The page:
Burkwood Daphne Daphne × burkwoodii

☠ Toxic to humans
🐾 Toxic to pets
🌸 Blooming
🍪 Not edible
‍🌱 Hard-care
Burkwood daphne


Daphne × burkwoodii, commonly known as Burkwood Daphne, is a deciduous shrub that is widely appreciated for its attractive form and fragrant flowers. The plant typically has a rounded and bushy appearance with a dense branching habit. This contributes to its lush and full look throughout the growing season. The leaves of Burkwood Daphne are narrow and elongated, with a glossy, deep green hue that adds a vibrant splash of color to gardens and landscapes. These leaves are arranged neatly along the branches, creating a neat and tidy appearance. One of the most striking features of this plant is its flowers. The blooms of Burkwood Daphne are small but numerous, clustered together in tight bunches. They usually appear in late spring and boast a delightful fragrance that can be noticed even from a distance. The individual flowers are typically a pale pink or white with a slightly darker center, exuding an elegant charm. Completing the visual appeal of Burkwood Daphne are the fruits that follow the flowering period. These are small, fleshy berries that can be a red or orange color, adding yet another layer of interest to this already captivating plant.

Plant Info
Common Problems

About this plant

  • memoNames

    • Family


    • Synonyms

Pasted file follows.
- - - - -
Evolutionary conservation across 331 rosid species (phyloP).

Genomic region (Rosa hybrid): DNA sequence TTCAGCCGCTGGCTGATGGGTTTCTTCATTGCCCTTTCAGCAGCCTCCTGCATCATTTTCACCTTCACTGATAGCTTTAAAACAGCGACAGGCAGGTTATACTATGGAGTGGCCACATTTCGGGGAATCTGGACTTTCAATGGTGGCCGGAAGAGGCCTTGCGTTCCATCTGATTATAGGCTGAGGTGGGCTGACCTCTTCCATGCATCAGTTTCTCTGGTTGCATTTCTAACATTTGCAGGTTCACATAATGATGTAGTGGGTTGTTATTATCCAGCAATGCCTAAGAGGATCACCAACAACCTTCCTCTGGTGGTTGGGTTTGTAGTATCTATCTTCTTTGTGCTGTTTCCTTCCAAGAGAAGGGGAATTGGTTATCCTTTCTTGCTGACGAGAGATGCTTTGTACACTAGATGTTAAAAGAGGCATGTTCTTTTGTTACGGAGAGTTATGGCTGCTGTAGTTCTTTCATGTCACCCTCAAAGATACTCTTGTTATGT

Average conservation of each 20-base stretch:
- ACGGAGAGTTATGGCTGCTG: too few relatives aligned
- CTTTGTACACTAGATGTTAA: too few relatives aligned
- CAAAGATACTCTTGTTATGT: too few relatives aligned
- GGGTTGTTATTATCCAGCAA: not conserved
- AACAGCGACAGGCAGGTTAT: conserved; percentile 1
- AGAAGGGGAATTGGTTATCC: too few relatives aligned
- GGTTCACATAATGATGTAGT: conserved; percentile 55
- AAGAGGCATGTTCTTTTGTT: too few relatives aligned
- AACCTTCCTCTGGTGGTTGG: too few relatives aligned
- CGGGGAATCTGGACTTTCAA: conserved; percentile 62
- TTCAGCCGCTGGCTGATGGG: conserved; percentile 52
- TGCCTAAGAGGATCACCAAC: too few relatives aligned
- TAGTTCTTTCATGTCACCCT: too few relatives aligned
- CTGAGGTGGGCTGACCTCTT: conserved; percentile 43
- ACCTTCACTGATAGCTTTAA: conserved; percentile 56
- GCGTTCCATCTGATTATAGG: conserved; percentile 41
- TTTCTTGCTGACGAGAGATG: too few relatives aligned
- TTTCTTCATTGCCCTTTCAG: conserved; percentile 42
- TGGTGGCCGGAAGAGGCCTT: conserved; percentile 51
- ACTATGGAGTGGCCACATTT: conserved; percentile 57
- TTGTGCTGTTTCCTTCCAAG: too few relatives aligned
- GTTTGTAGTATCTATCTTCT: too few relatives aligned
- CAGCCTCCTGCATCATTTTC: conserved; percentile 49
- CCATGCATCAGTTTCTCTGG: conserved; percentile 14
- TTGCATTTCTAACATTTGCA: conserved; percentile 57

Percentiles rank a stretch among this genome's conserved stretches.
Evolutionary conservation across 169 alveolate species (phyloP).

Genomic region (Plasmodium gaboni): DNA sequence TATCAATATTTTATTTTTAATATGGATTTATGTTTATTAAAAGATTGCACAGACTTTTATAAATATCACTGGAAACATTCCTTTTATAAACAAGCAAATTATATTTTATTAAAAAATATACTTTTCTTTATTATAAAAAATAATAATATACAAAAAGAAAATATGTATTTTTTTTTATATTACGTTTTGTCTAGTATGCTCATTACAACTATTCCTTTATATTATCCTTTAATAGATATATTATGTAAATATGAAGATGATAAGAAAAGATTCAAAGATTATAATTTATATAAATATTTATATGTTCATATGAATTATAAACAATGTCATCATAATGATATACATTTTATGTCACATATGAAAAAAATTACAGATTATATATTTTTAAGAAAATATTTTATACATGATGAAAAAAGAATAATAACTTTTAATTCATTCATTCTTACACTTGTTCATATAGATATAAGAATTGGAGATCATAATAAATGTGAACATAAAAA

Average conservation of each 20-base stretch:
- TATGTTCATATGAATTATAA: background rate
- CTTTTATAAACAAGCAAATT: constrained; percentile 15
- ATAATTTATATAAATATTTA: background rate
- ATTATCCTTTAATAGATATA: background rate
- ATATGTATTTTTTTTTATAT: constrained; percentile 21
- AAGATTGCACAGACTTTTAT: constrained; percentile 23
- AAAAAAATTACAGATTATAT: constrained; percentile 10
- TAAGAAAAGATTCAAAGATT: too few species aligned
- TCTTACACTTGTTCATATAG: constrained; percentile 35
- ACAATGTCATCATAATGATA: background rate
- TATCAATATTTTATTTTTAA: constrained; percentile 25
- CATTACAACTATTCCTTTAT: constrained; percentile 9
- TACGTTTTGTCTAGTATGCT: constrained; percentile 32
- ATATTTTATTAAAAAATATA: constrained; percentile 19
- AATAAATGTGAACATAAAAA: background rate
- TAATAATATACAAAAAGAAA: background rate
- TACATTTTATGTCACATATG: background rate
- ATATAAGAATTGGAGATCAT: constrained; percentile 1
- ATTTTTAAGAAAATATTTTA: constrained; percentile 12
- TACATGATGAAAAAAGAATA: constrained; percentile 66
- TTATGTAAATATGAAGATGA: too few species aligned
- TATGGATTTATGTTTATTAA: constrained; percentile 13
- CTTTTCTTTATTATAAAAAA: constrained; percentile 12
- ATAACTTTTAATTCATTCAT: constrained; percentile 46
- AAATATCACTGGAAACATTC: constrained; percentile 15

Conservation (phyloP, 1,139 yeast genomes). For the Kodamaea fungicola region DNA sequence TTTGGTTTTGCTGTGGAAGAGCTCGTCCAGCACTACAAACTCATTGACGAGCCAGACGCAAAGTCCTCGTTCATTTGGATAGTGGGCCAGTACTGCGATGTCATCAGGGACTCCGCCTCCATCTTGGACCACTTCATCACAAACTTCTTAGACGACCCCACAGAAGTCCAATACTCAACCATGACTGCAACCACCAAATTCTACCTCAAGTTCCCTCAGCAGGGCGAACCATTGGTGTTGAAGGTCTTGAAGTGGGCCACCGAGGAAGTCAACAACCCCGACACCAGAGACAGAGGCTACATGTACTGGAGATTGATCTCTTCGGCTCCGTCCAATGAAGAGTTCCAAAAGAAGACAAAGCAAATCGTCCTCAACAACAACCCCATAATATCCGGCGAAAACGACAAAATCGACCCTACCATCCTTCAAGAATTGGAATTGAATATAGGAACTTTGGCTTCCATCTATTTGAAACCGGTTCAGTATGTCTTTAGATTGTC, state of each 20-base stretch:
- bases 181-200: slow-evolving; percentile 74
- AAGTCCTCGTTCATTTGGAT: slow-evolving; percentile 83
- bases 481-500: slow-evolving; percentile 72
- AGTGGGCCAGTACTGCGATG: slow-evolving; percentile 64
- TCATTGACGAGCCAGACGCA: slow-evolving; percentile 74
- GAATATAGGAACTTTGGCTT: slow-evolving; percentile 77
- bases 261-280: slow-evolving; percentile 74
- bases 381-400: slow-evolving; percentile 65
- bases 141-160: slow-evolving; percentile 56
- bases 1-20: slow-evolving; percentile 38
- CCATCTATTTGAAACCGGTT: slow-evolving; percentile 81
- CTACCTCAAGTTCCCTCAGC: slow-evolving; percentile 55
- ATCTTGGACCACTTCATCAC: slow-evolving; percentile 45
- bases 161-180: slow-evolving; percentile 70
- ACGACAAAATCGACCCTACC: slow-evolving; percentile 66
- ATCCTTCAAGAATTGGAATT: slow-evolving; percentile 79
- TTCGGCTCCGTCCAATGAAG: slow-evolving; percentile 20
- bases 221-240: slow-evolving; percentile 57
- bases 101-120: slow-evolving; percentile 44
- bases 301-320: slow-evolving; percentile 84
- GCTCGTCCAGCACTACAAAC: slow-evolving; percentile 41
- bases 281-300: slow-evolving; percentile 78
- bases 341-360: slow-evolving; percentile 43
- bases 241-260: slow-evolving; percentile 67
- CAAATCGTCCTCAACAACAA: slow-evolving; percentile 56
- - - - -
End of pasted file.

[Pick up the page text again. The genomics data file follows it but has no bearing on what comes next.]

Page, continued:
Burkwood Daphne, Garland Flower, Daphne

    • Common names

      Daphne × burkwoodii

  • skullToxicity

    • To humans

      Daphne × burkwoodii, commonly known as Burkwood Daphne, is indeed a toxic plant to humans. All parts of the plant, particularly the berries, contain potent toxins and can cause serious health issues if ingested. Symptoms of poisoning from Burkwood Daphne can include burning sensations in the mouth, increased salivation, vomiting, diarrhea, and abdominal pain. In severe cases, ingesting this plant can lead to more serious symptoms such as headache, weakness, convulsions, and in some instances, coma or death due to cardiac failure or respiratory complications.

    • To pets

      Burkwood Daphne is also highly toxic to pets, such as cats and dogs. If a pet ingests any part of this plant, they may exhibit symptoms similar to those observed in humans, which can include drooling, vomiting, diarrhea, weakness, and loss of appetite. In severe cases, ingestion can result in more extreme symptoms such as convulsions or respiratory failure, which can be fatal. Immediate veterinary care should be sought if a pet has consumed any part of a Burkwood Daphne plant.

  • infoCharacteristics

    • Life cycle


    • Foliage type


    • Color of leaves


    • Flower color


    • Height

      3-4 feet (0.9-1.2 meters)

    • Spread

      3-4 feet (0.9-1.2 meters)

    • Plant type


    • Hardiness zones


    • Native area



  • money-bagGeneral Benefits

    • Aesthetic Appeal: Burkwood daphne is known for its beautiful blooms that add color and visual interest to gardens.
    • Fragrance: The plant emits a delightful fragrance from its flowers, which can enhance the sensory pleasure of any garden or landscape setting.
    • Attracts Pollinators: Burkwood daphne draws in beneficial insects such as bees and butterflies, which are essential for the pollination of many plants.
    • Compact Growth: Its relatively small size and compact growth habit make it suitable for smaller gardens or spaces and as a border plant.